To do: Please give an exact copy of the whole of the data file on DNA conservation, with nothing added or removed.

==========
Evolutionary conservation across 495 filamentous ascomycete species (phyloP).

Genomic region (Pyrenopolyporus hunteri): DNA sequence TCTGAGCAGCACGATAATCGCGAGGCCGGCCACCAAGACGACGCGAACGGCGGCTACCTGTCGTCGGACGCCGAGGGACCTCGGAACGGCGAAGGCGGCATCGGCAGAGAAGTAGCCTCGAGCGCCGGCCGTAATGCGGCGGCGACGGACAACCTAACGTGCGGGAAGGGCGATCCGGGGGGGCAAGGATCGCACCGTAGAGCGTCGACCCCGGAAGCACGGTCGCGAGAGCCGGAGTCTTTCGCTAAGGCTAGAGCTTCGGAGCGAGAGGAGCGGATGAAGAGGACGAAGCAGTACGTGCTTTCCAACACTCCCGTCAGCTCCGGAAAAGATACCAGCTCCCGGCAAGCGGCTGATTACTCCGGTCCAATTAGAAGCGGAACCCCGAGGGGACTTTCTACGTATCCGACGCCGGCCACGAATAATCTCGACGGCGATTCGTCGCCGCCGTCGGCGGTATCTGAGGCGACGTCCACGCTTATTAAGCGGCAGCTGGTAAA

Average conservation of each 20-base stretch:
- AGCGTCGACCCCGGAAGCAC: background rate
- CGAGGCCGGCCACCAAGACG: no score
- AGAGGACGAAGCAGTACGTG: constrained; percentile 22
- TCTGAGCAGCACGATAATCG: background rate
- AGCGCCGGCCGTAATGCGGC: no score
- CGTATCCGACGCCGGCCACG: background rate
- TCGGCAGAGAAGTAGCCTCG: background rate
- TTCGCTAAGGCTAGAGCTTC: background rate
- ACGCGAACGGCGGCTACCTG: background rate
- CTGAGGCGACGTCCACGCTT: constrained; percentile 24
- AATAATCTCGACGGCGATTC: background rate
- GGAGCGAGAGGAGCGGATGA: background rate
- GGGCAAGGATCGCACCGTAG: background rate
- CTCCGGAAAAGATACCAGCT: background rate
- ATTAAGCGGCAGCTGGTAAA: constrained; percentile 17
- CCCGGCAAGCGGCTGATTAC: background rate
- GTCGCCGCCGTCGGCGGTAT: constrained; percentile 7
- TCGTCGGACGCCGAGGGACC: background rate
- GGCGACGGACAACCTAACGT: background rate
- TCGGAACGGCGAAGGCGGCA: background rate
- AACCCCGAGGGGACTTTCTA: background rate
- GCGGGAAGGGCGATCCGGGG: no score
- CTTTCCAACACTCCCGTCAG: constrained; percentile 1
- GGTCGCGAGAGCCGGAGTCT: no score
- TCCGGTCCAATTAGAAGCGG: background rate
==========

Evolutionary conservation across 495 filamentous ascomycete species (phyloP).

Genomic region (Pyrenopolyporus hunteri): DNA sequence TCTGAGCAGCACGATAATCGCGAGGCCGGCCACCAAGACGACGCGAACGGCGGCTACCTGTCGTCGGACGCCGAGGGACCTCGGAACGGCGAAGGCGGCATCGGCAGAGAAGTAGCCTCGAGCGCCGGCCGTAATGCGGCGGCGACGGACAACCTAACGTGCGGGAAGGGCGATCCGGGGGGGCAAGGATCGCACCGTAGAGCGTCGACCCCGGAAGCACGGTCGCGAGAGCCGGAGTCTTTCGCTAAGGCTAGAGCTTCGGAGCGAGAGGAGCGGATGAAGAGGACGAAGCAGTACGTGCTTTCCAACACTCCCGTCAGCTCCGGAAAAGATACCAGCTCCCGGCAAGCGGCTGATTACTCCGGTCCAATTAGAAGCGGAACCCCGAGGGGACTTTCTACGTATCCGACGCCGGCCACGAATAATCTCGACGGCGATTCGTCGCCGCCGTCGGCGGTATCTGAGGCGACGTCCACGCTTATTAAGCGGCAGCTGGTAAA

Average conservation of each 20-base stretch:
- AGCGTCGACCCCGGAAGCAC: background rate
- CGAGGCCGGCCACCAAGACG: no score
- AGAGGACGAAGCAGTACGTG: constrained; percentile 22
- TCTGAGCAGCACGATAATCG: background rate
- AGCGCCGGCCGTAATGCGGC: no score
- CGTATCCGACGCCGGCCACG: background rate
- TCGGCAGAGAAGTAGCCTCG: background rate
- TTCGCTAAGGCTAGAGCTTC: background rate
- ACGCGAACGGCGGCTACCTG: background rate
- CTGAGGCGACGTCCACGCTT: constrained; percentile 24
- AATAATCTCGACGGCGATTC: background rate
- GGAGCGAGAGGAGCGGATGA: background rate
- GGGCAAGGATCGCACCGTAG: background rate
- CTCCGGAAAAGATACCAGCT: background rate
- ATTAAGCGGCAGCTGGTAAA: constrained; percentile 17
- CCCGGCAAGCGGCTGATTAC: background rate
- GTCGCCGCCGTCGGCGGTAT: constrained; percentile 7
- TCGTCGGACGCCGAGGGACC: background rate
- GGCGACGGACAACCTAACGT: background rate
- TCGGAACGGCGAAGGCGGCA: background rate
- AACCCCGAGGGGACTTTCTA: background rate
- GCGGGAAGGGCGATCCGGGG: no score
- CTTTCCAACACTCCCGTCAG: constrained; percentile 1
- GGTCGCGAGAGCCGGAGTCT: no score
- TCCGGTCCAATTAGAAGCGG: background rate